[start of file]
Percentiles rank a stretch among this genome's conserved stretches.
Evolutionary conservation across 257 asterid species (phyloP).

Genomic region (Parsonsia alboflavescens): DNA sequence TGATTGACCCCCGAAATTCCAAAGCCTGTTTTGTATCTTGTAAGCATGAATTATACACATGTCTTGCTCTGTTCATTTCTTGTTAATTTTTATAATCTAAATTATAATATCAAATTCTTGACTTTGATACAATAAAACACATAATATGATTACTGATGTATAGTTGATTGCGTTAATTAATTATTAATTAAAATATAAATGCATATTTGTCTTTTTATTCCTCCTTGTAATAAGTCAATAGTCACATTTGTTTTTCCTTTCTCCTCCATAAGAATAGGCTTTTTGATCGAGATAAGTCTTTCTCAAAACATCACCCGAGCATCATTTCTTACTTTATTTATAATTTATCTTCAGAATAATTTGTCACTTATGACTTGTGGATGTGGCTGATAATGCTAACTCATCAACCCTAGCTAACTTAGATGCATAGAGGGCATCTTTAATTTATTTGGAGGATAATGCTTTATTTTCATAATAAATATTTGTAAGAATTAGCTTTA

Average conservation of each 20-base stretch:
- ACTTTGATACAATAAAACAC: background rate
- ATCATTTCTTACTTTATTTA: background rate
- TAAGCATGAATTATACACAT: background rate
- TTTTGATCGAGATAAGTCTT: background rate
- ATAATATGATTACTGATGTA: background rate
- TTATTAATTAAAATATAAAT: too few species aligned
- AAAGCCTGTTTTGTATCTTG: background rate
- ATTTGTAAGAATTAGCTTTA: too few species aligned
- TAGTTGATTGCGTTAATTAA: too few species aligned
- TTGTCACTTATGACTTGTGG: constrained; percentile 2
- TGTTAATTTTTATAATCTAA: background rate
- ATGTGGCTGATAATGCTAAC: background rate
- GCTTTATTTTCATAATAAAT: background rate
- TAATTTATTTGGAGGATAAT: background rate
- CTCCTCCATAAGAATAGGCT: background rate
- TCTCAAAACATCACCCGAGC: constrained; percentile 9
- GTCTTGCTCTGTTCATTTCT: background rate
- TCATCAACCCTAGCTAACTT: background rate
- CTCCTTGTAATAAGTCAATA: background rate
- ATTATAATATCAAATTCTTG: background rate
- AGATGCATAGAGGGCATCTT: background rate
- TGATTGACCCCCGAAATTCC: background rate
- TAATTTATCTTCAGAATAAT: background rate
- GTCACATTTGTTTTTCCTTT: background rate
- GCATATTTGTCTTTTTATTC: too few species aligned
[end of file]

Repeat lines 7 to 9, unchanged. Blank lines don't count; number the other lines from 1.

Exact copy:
- TAAGCATGAATTATACACAT: background rate
- TTTTGATCGAGATAAGTCTT: background rate
- ATAATATGATTACTGATGTA: background rate